Discussion

Juvenile hemochromatosis (JH) is an early-onset hereditary disorder of iron overload which results from mutations in either HAMP (encoding hepcidin) or HFE2 (encoding HJV).1 We reported previously that HJV is a coreceptor for BMP signaling and that HJV-mediated BMP signaling increases hepcidin expression.10 In the present study, we further investigated the precise molecular mechanisms by which HJV mediates BMP signaling and regulates hepcidin expression.

Here, we demonstrated that inhibition of endogenous BMP-2, BMP-4, or BMP-6 expression reduced HJV-induced BMP signaling and hepcidin expression. This result is consistent with our previous findings that BMP-2 and BMP-4 antibody inhibits HJV-mediated BMP signaling,10 that soluble HJV.Fc binds to BMP-2 and BMP-4 ligands,10 and that soluble HJV.Fc inhibits hepcidin promoter activity stimulated by BMP-2, BMP-4, and BMP-6.16 This is also consistent with previous data that soluble mouse hemojuvelin inhibits BMP-2 and BMP-4 induction of hepcidin expression in primary hepatocyte cultures.36 Inhibition of endogenous BMP-7 expression reduced basal BMP signaling, but did not change HJV-induced BMP signaling and hepcidin expression. This is consistent with our previous findings that soluble HJV.Fc binding to BMP-2 was not inhibited by BMP-7,10 and that soluble HJV.Fc did not significantly inhibit BMP-7–induced hepcidin promoter activity.16 In addition, BMP-7 is not expressed in human liver. Collectively, our results demonstrate that BMP-2, BMP-4, and BMP-6 are endogenous ligands for HJV-mediated BMP signaling and hepcidin regulation, but BMP-7 is not a ligand for HJV.

BMP-6 and BMP-7, in conjunction with BMP-5, form a subfamily within the BMP family of ligands with 71% to 80% amino acid identity in the mature region.37 Interest-ingly, despite their sequence similarity, BMP-6 and BMP-7 exhibit a number of biochemical and biological differences. For example, the affinity of follistatin for BMP-6 is 5-fold higher than that for BMP-7.38,39 In addition, BMP-6 and BMP-7 have differential effects on neurite outgrowth of cerebellar granule cell neurons.40 Our results suggest that HJV is able to distinguish between the closely related BMP-6 and BMP-7 ligands. Future studies will be needed to determine whether HJV directly binds BMP-6. A comparative sequence analysis of these ligands may help to identify regions in BMP-6 that are important for interaction with HJV.

In human liver, we show that BMP-2, BMP-4, BMP-5, BMP-6, GDF-6, and BMP-9, but not BMP-7, are endogenously expressed. Taken together with our in vitro data, we hypothesize that BMP-2, BMP-4, and BMP-6 are good candidates for endogenous ligands for HJV-mediated BMP signaling and hepcidin regulation in vivo. Of note, BMP-5 and BMP-9 have also been shown to induce hepcidin expression in vitro.15,16 BMP-5 induction of hepcidin expression can be inhibited by soluble HJV.Fc. However, soluble HJV.Fc does not inhibit BMP-9–induced activation of the hepcidin promoter in Hep3B cells,16 and mouse soluble HJV does not inhibit BMP-9–induced hepcidin expression in primary hepatocyte cultures.36 These data suggest that BMP-5 may also be an endogenous ligand for HJV, but BMP-9 is unlikely a ligand for HJV.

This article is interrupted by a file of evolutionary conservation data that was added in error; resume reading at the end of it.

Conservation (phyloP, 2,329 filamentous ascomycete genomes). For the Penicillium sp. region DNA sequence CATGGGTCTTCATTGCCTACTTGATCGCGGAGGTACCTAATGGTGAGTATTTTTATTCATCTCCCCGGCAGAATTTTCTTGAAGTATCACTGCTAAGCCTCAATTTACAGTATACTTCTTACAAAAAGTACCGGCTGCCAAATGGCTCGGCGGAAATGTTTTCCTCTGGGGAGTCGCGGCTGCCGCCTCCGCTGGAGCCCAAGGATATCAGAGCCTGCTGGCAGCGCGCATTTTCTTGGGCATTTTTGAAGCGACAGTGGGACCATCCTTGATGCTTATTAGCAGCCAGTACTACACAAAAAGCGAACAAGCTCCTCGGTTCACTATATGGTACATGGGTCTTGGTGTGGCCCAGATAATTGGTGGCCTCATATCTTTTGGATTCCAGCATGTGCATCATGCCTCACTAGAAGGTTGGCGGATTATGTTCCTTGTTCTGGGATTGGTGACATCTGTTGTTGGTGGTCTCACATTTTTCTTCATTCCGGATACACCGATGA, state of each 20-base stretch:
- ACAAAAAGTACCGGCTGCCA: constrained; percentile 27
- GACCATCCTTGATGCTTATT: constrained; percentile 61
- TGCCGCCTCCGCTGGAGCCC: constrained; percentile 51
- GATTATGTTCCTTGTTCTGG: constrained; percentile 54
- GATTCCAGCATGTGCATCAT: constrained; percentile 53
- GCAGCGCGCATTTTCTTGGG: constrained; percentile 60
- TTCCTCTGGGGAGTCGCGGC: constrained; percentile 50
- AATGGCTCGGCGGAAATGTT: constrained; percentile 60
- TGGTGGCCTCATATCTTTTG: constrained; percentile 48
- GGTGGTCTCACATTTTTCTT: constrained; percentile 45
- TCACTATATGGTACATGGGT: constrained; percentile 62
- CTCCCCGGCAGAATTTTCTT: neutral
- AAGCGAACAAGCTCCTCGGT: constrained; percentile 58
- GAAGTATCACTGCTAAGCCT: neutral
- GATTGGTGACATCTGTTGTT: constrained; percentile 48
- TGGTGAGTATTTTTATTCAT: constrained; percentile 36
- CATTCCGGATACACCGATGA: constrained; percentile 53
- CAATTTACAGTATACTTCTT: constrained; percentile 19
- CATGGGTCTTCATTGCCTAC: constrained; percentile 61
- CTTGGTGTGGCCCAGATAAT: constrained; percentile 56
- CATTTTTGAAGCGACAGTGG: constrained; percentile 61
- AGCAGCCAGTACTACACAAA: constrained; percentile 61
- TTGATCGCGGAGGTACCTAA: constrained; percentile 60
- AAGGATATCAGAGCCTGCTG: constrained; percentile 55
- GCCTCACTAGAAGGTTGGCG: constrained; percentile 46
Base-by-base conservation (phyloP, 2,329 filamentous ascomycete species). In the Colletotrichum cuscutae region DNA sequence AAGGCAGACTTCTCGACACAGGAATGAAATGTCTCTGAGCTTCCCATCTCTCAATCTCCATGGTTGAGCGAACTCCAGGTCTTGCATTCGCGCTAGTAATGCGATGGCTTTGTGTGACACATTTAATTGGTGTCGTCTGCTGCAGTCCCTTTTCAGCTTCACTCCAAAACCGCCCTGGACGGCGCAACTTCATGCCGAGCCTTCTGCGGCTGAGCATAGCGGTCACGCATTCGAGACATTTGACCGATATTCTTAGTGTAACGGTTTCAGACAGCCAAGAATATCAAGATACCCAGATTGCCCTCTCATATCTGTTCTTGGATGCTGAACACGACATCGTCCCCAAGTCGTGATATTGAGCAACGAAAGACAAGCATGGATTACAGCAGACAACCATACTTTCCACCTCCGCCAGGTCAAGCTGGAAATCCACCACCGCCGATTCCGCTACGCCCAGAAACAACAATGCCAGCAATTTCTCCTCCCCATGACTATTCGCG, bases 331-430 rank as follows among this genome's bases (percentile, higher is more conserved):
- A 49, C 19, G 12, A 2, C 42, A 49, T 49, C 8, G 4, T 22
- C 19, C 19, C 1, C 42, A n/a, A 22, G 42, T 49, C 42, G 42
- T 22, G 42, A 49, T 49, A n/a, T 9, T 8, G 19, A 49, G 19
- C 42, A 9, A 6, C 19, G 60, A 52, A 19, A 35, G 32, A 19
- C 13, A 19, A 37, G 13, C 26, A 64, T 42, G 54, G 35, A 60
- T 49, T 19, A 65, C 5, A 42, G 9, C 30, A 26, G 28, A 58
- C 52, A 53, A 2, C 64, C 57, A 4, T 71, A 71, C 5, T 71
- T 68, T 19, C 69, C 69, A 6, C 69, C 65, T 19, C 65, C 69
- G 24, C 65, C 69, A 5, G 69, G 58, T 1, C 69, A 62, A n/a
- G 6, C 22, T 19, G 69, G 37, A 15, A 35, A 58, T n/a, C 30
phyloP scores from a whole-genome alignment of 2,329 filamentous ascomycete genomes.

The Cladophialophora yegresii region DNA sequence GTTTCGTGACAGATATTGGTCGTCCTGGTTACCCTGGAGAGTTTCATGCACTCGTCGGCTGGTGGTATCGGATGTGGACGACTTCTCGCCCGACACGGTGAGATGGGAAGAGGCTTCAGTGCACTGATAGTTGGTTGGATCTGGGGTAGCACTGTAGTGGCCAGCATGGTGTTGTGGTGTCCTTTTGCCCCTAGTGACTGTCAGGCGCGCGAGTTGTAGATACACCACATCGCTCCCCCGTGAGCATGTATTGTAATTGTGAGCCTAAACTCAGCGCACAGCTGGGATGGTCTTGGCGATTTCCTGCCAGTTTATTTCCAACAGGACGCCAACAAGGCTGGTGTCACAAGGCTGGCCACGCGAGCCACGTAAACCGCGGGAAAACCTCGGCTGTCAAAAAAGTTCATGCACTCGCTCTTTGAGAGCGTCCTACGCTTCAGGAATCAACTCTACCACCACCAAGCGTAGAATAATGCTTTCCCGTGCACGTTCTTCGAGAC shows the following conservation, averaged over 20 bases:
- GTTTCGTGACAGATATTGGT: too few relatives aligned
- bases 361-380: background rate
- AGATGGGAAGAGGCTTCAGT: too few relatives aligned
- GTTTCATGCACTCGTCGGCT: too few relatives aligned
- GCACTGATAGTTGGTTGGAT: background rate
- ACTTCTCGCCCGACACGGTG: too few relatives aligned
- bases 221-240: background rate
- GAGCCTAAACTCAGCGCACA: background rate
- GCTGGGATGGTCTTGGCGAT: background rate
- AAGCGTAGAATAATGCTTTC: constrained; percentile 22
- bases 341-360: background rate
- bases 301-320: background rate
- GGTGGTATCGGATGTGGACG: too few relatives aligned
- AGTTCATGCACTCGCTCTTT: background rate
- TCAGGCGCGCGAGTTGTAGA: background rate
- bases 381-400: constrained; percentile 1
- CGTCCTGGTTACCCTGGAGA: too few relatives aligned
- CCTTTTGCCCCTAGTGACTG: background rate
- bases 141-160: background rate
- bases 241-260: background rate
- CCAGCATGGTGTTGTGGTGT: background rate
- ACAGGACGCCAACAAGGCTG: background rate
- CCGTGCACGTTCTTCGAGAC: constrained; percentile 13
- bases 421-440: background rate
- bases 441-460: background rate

Previous studies have shown that BMP-2 and BMP-4 use both BMP type II receptors BMPRII and ActRIIA; however, BMPRII appears to be the principal type II receptor in most cell lines studied.26,32,33 Here, we show that in Hep3B cells, BMP-2/BMP-4–induced or HJV-mediated BMP signaling and hepcidin promoter activation occurs via both BMPRII and ActRIIA, with a preference for ActRIIA. By quantitative real-time PCR, only ActRIIA siRNA, but not BMPRII siRNA, significantly inhibited HJV induction of hepcidin expression. These data indicate that HJV preferentially uses ActRIIA to regulate hepcidin expression. Interestingly, ActRIIA is the predominant BMP type II receptor expressed in human liver, while BMPRII was not detected. This suggests that the presence of HJV may be important for allowing BMP ligands to transduce signals in human liver via ActRIIA.

Recently, we showed that RGMa enhances utilization of the BMP type II receptor ActRIIA by endogenous BMP-2 and BMP-4 ligands in KGN cells, which do not express endogenous RGM family members.26 Interestingly, HJV also facilitates utilization of ActRIIA by BMP-2 and BMP-4 in KGN cells. Of note, Hep3B cells express endogenous HJV and RGMb/Dragon mRNA (data not shown). The presence of the RGM family members may explain the preferential utilization of ActRIIA by BMP-2 and BMP-4 in Hep3B cells.

In Hep3B cells, siRNA inhibition of ActRIIB significantly increased HJV-stimulated hepcidin luciferase activity and hepcidin expression. This raises the possibility that ActRIIB mediates an inhibitory effect on hepcidin expression. Alternatively, inhibition of ActRIIB expression may liberate additional BMP type I receptors that normally would complex with ActRIIB, thus leading to increased BMP-mediated stimulation of hepcidin expression. Future studies will be needed to further understand this finding. Of note, a small amount of ActRIIB may be expressed in human liver.

The utilization of BMP type I receptors by exogenous BMP ligands in our study is consistent with previous studies showing that BMP-2 and BMP-4 signal through ALK3, ALK6, but not ALK2, while BMP-6 signals through ALK2, ALK3, and ALK6.14,33 In the present study, we found that HJV-mediated BMP signaling occurs via ALK3 and ALK6, but not ALK2, in Hep3B and KGN cells, where BMP-2 and BMP-4 are the endogenous ligands for HJV. In Huh-7 cells, HJV-induced BMP signaling occurs via ALK2 in addition to ALK3 due to the presence of endogenous BMP-6. HJV presumably also uses ALK6 to mediate BMP-6 signaling, but we could not test this directly due to the absence of ALK6 in the Huh-7 cells. Thus, the utilization of type I receptors in the presence of HJV mirrors utilization of type I receptors by BMP ligands in the absence of HJV, suggesting that HJV does not alter utilization of type I receptors by BMP ligands. Our RT-PCR data show that both ALK2 and ALK3 were present in human liver, but ALK6 was not detected. Thus, ALK3 and/or ALK2 appear to be important BMP type I receptors for regulating hepcidin expression in vivo in human liver.